Sean Ross is the editor of Yellowhammer News. You can follow him on Twitter @sean_yhn

15 hours ago

Justice Will Sellers: Remembering the Bay of Pigs and its aftermath

When great powers stump their toe on foreign policy, the initial pain, though slight, often causes loss of focus, a stumble and sometimes a more serious accident.

Sixty years ago, the United States sponsored an unsuccessful invasion of Cuba, and the colossal failure ultimately damaged our nation’s reputation, emboldened our enemies, worried our allies, and clouded our vision of proper objectives for foreign relations.

President John Kennedy’s inauguration was a cause for much optimism as a young, vibrant breath of fresh air would lead America in a new direction. His inaugural address was an inspiring call to a new nationalism of service to the world at large, and he promised that the United States would do all in its power to protect freedom around the globe.

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The naivety of his rhetoric was not apparent, however, until he was challenged by an energized Russian bear ready to test the mettle of the young president.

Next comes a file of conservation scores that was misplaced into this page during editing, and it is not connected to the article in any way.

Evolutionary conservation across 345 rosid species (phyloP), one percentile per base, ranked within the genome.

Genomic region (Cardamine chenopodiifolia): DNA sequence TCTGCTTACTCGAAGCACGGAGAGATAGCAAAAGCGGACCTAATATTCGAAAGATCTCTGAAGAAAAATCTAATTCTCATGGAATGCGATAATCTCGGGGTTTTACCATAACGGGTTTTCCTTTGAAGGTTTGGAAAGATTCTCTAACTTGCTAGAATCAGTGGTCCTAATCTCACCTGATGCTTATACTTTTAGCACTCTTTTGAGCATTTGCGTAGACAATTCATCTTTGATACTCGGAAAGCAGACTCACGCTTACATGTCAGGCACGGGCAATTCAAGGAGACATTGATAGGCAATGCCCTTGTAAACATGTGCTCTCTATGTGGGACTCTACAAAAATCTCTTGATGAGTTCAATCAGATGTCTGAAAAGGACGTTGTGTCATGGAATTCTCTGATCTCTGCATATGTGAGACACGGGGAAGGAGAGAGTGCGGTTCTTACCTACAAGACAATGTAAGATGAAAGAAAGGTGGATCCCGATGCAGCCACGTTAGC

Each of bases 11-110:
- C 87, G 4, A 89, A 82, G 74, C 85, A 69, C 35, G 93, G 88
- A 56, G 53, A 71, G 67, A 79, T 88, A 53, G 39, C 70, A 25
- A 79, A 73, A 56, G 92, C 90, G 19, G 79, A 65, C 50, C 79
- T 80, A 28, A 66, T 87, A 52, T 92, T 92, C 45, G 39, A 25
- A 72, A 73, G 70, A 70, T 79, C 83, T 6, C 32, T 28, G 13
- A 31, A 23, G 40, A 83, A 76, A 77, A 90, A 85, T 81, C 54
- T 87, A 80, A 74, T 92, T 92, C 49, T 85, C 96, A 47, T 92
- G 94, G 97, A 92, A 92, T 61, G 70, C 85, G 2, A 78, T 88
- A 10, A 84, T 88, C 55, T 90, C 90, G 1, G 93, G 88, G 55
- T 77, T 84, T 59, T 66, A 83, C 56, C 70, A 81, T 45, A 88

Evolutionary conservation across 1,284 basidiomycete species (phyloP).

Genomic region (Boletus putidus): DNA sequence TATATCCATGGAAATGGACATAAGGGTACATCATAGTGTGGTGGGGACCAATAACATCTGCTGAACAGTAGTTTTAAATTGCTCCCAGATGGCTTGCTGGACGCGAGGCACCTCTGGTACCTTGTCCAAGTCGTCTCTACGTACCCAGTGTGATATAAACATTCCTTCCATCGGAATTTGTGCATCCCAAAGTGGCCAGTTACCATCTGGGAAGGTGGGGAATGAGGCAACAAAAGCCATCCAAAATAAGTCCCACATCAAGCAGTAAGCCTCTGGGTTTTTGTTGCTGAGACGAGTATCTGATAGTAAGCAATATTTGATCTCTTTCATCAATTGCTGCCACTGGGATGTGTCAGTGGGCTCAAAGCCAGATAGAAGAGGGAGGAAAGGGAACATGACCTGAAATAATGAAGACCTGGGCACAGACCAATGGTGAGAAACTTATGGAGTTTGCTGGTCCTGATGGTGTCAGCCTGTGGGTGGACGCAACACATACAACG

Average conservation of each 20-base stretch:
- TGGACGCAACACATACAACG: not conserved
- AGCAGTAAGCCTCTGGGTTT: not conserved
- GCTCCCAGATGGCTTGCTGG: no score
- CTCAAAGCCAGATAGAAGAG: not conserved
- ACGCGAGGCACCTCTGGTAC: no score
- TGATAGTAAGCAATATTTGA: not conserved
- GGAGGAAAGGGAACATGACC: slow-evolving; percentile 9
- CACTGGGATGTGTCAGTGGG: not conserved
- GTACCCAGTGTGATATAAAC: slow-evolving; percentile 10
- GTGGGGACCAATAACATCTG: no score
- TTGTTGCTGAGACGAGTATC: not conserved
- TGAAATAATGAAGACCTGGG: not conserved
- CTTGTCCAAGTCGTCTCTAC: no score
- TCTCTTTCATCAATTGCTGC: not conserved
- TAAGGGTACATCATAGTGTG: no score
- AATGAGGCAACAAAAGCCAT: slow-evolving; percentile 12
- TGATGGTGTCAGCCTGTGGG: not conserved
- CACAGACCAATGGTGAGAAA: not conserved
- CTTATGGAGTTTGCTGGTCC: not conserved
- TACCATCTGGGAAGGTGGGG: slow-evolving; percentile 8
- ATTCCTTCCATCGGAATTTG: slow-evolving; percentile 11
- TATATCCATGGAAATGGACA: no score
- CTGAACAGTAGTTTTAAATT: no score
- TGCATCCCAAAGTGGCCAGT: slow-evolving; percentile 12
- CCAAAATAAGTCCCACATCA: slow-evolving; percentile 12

At the beginning of the new administration, America had every reason to be hopeful that the world was moving towards greater freedom. The Eisenhower administration had successfully used covert action to change the governments of Iran and Guatemala, some hotspots of communist insurgency had been stopped, and there was stability in the Philippines and Vietnam.

When the torch was passed to the Kennedy administration, the world appeared stable and controllable.